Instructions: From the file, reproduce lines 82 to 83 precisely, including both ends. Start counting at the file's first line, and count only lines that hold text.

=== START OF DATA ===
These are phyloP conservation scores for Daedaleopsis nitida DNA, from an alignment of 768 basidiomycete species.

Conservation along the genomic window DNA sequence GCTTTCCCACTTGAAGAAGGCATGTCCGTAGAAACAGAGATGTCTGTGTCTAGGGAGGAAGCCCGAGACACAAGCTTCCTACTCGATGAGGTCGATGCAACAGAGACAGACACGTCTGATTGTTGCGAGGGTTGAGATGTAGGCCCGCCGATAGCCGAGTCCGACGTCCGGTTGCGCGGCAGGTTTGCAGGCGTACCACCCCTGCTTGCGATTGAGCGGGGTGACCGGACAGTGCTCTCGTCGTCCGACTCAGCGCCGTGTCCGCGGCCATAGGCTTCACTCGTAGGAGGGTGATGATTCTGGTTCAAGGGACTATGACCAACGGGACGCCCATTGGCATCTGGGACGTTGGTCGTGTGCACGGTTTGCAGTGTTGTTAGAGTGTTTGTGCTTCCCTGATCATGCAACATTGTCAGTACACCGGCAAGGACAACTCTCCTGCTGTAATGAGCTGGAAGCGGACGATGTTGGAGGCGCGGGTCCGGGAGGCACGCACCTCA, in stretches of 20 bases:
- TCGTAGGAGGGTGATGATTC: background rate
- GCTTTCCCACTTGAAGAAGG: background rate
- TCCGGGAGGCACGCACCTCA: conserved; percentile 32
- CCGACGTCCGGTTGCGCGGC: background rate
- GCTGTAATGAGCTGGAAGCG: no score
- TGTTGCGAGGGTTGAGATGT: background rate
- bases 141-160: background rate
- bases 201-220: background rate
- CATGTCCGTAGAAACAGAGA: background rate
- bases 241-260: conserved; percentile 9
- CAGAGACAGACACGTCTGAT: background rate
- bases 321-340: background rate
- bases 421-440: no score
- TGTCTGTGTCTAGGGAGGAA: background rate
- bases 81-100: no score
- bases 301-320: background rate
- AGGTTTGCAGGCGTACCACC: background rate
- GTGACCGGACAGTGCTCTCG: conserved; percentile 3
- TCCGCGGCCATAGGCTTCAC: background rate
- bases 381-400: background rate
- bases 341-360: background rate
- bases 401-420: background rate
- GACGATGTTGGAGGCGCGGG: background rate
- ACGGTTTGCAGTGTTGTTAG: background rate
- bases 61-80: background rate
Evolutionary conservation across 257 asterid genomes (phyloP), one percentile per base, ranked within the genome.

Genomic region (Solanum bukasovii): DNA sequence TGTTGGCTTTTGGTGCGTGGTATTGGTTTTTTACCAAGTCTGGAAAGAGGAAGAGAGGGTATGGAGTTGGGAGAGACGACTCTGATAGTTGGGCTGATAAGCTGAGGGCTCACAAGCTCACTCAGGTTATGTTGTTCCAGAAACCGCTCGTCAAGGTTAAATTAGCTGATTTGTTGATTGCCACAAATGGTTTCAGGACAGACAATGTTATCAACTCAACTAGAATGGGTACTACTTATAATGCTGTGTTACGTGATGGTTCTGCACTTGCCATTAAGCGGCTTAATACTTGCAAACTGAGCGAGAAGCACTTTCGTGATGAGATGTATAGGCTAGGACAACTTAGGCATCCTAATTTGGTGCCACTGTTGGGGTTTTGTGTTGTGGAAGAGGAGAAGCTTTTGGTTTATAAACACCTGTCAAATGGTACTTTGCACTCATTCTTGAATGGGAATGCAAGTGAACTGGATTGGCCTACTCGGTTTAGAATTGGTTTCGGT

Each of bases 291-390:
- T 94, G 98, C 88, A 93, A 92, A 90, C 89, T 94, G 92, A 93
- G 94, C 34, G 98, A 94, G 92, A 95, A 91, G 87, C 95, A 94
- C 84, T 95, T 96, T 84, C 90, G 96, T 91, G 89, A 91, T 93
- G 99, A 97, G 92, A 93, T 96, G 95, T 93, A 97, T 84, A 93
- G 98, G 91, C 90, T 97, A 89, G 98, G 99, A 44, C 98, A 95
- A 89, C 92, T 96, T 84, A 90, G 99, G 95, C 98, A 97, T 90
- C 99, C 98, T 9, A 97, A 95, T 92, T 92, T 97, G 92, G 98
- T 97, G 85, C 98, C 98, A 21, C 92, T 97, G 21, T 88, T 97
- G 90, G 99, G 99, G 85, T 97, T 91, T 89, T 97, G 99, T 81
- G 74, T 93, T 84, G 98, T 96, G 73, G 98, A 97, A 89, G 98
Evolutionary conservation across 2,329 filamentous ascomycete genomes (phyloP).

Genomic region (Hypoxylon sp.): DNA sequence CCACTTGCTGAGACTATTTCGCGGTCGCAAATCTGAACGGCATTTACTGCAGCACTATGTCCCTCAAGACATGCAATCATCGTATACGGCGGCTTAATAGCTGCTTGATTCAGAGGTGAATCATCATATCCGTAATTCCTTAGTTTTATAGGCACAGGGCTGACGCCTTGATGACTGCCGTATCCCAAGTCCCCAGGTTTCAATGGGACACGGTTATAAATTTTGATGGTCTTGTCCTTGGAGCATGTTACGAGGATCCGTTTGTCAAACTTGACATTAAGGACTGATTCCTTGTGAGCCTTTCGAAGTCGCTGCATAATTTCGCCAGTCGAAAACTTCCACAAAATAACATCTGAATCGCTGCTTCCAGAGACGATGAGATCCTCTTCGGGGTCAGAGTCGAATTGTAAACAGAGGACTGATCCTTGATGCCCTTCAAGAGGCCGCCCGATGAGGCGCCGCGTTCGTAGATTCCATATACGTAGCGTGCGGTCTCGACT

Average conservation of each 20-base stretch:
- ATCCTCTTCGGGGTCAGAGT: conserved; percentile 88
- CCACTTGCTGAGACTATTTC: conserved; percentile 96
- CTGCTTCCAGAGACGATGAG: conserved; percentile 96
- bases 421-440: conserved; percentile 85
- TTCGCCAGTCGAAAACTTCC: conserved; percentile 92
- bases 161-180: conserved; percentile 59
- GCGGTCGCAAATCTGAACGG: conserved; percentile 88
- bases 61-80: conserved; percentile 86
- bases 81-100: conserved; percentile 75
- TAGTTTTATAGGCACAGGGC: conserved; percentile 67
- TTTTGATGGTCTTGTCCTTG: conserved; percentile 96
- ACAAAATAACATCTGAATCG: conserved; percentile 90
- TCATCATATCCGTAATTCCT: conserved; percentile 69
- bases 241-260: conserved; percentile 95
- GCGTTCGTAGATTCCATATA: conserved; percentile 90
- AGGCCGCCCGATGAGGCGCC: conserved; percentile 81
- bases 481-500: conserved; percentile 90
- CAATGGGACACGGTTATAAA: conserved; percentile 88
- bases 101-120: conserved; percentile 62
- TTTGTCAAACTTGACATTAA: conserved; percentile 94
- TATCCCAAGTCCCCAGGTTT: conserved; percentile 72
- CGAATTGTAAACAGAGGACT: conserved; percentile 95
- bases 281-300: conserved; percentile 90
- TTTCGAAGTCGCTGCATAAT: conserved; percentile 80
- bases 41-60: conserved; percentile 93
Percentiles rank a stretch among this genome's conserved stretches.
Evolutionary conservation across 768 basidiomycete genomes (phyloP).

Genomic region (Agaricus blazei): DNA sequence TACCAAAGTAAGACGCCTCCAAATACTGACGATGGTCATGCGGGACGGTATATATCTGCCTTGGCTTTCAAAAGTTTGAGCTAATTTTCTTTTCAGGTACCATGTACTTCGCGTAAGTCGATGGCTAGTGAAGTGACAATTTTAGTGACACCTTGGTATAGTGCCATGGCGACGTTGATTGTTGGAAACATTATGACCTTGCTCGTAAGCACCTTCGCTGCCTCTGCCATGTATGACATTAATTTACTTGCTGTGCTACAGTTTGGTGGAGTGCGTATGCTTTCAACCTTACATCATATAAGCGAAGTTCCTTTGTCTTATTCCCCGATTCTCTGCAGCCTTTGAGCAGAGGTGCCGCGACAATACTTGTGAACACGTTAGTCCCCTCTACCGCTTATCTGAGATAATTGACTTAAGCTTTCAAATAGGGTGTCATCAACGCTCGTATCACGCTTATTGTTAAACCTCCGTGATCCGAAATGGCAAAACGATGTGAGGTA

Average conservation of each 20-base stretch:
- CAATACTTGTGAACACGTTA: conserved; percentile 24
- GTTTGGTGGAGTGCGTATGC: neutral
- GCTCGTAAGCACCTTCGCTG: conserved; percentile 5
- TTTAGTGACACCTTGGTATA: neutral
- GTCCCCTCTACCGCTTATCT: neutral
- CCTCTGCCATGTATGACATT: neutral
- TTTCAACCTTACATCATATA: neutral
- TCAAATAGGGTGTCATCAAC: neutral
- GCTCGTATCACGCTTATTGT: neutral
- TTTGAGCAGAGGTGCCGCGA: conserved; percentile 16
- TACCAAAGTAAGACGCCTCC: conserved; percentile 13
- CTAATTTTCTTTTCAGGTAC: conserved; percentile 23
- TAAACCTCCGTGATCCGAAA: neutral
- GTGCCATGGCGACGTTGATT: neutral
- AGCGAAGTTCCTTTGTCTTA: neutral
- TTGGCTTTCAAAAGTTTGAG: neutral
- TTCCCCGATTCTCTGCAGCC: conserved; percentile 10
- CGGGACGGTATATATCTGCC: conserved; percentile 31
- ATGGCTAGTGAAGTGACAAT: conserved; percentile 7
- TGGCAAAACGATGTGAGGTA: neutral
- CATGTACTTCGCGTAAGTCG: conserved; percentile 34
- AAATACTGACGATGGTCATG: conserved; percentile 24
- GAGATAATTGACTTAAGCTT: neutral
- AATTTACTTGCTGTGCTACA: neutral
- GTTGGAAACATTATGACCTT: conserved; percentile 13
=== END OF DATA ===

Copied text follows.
- TTTGAGCAGAGGTGCCGCGA: conserved; percentile 16
- TACCAAAGTAAGACGCCTCC: conserved; percentile 13